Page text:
Most of us have been advised at one time or another to choose our battles.  We know it’s good advice, yet rarely stop and think about the criteria for passing up one battle and choosing to engage in another. 

To begin with, it pays to keep in mind that words never perfectly express what we mean.  We use them as if they’re much more precise than they really are.  So, whenever conflict appears to be brewing, it can’t hurt to reflect on whether the seemingly provocative words used by the other party were intended to elicit a defensive response or, as discussed earlier here on Big Think, constitute a true offense or insult.  The former is more accidental – a slip of the tongue, a misstatement – while the latter intends to hurt or upset in some way.

When faced with a potential insult, conflict can be avoided by training yourself to be a little less sensitive or quick to anger.  The most effective negotiators bypass insults and treat them as accidents when doing otherwise might prevent them from achieving their goals.  They might use phrases like, “I might have phrased that differently, but I get your drift” or “That’s not the first or last time I’ve heard something along those lines, but let’s get back to where we were making progress” to steer a conversation headed for conflict back onto a more productive path.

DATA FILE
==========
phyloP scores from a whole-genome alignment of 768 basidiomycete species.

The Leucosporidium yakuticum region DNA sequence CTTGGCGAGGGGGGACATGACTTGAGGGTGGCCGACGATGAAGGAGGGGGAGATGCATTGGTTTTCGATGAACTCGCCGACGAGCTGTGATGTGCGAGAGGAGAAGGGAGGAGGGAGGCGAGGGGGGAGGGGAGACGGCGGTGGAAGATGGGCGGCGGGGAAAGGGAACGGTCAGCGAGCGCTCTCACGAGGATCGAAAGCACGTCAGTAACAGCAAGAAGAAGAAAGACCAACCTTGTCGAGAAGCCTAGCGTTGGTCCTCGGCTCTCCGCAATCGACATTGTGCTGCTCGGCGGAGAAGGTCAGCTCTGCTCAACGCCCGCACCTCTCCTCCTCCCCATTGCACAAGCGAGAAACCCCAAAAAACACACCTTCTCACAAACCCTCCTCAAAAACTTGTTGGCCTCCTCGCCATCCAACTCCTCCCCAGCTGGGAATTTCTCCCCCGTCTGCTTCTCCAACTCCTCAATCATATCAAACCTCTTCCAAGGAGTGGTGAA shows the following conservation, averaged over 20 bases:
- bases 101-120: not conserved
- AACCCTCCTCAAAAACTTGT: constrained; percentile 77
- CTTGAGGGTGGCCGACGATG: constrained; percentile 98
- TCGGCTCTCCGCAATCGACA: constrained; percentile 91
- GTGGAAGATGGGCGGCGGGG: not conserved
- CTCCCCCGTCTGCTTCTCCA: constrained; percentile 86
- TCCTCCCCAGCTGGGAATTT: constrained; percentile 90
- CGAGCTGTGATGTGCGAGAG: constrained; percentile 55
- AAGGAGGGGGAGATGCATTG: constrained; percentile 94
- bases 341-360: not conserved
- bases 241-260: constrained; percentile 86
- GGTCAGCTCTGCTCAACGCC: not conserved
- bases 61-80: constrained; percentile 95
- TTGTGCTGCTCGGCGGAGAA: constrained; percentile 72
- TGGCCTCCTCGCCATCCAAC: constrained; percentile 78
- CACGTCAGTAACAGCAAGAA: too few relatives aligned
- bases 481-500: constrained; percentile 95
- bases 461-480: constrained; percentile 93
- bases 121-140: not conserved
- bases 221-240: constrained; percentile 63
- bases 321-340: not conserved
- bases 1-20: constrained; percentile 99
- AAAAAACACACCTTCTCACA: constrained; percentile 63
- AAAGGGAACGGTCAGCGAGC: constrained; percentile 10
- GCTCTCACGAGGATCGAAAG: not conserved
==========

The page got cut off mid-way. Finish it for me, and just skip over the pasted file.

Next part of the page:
So when should you use these and other techniques?  When is a battle not worth the aftermath?  Consider the following guidelines. It's best not to engage when:

(1) There’s a low probability of winning without doing excessive damage

(2) Upon reflection, winning isn't as important as it originally seemed 

(3) There likely will be a time down the line when you can raise the issue again with a different person or in a different way

(4) The other party's style is provocative whether speaking with you or others, so it’s not worth taking personally

(5) You could win on the immediate issue, but lose big in terms of the relationship

It’s easier to apply these choose-your-battle rules when you don’t feel strongly about an issue or when the relationship doesn’t have a lot of baggage.  It’s precisely at such times, however, that they’re most needed. 

The next time a verbal battle looks imminent, consider these guidelines.  Then consider what might be said or done to move the conversation back onto a constructive path. Try a useful phrase like, “I almost took that as an insult, but I see your point,” “There’s a time to sort that out, but right now we’re making progress,” or “I’m not up for arguing today – let’s not and say we did.” With a little luck, you'll steer the conversation back on track, and turn choosing your battles into a way to win them.

 

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